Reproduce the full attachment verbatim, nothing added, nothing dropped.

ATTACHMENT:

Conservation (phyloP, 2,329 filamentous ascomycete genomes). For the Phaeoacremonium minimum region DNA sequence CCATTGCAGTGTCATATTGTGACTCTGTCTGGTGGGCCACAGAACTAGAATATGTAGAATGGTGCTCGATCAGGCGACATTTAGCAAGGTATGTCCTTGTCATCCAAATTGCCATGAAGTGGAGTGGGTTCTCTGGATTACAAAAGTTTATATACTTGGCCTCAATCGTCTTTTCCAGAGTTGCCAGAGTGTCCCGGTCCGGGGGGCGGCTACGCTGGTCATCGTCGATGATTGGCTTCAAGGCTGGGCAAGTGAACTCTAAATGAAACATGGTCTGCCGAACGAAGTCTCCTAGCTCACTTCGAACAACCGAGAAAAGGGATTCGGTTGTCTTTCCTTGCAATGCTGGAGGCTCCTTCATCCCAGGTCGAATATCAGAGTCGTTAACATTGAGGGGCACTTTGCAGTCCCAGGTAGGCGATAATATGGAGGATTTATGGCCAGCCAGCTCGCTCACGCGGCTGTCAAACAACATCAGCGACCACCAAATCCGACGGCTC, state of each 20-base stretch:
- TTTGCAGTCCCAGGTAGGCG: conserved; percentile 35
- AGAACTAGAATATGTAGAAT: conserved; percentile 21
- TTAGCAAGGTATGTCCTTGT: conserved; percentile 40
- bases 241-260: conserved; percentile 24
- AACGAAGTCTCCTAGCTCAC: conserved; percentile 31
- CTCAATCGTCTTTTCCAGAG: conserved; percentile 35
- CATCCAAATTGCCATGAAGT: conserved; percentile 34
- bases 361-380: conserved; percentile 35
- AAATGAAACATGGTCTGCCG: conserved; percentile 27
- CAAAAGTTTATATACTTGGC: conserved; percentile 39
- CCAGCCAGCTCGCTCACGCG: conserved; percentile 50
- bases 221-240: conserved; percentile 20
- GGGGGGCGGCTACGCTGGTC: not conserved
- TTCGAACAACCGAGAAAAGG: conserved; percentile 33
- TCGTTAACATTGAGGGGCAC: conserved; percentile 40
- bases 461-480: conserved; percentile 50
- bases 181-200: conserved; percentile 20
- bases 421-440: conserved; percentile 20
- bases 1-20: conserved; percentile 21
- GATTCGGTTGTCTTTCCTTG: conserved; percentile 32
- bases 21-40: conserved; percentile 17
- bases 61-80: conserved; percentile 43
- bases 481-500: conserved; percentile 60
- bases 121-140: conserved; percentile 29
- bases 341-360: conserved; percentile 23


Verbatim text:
Conservation (phyloP, 2,329 filamentous ascomycete genomes). For the Phaeoacremonium minimum region DNA sequence CCATTGCAGTGTCATATTGTGACTCTGTCTGGTGGGCCACAGAACTAGAATATGTAGAATGGTGCTCGATCAGGCGACATTTAGCAAGGTATGTCCTTGTCATCCAAATTGCCATGAAGTGGAGTGGGTTCTCTGGATTACAAAAGTTTATATACTTGGCCTCAATCGTCTTTTCCAGAGTTGCCAGAGTGTCCCGGTCCGGGGGGCGGCTACGCTGGTCATCGTCGATGATTGGCTTCAAGGCTGGGCAAGTGAACTCTAAATGAAACATGGTCTGCCGAACGAAGTCTCCTAGCTCACTTCGAACAACCGAGAAAAGGGATTCGGTTGTCTTTCCTTGCAATGCTGGAGGCTCCTTCATCCCAGGTCGAATATCAGAGTCGTTAACATTGAGGGGCACTTTGCAGTCCCAGGTAGGCGATAATATGGAGGATTTATGGCCAGCCAGCTCGCTCACGCGGCTGTCAAACAACATCAGCGACCACCAAATCCGACGGCTC, state of each 20-base stretch:
- TTTGCAGTCCCAGGTAGGCG: conserved; percentile 35
- AGAACTAGAATATGTAGAAT: conserved; percentile 21
- TTAGCAAGGTATGTCCTTGT: conserved; percentile 40
- bases 241-260: conserved; percentile 24
- AACGAAGTCTCCTAGCTCAC: conserved; percentile 31
- CTCAATCGTCTTTTCCAGAG: conserved; percentile 35
- CATCCAAATTGCCATGAAGT: conserved; percentile 34
- bases 361-380: conserved; percentile 35
- AAATGAAACATGGTCTGCCG: conserved; percentile 27
- CAAAAGTTTATATACTTGGC: conserved; percentile 39
- CCAGCCAGCTCGCTCACGCG: conserved; percentile 50
- bases 221-240: conserved; percentile 20
- GGGGGGCGGCTACGCTGGTC: not conserved
- TTCGAACAACCGAGAAAAGG: conserved; percentile 33
- TCGTTAACATTGAGGGGCAC: conserved; percentile 40
- bases 461-480: conserved; percentile 50
- bases 181-200: conserved; percentile 20
- bases 421-440: conserved; percentile 20
- bases 1-20: conserved; percentile 21
- GATTCGGTTGTCTTTCCTTG: conserved; percentile 32
- bases 21-40: conserved; percentile 17
- bases 61-80: conserved; percentile 43
- bases 481-500: conserved; percentile 60
- bases 121-140: conserved; percentile 29
- bases 341-360: conserved; percentile 23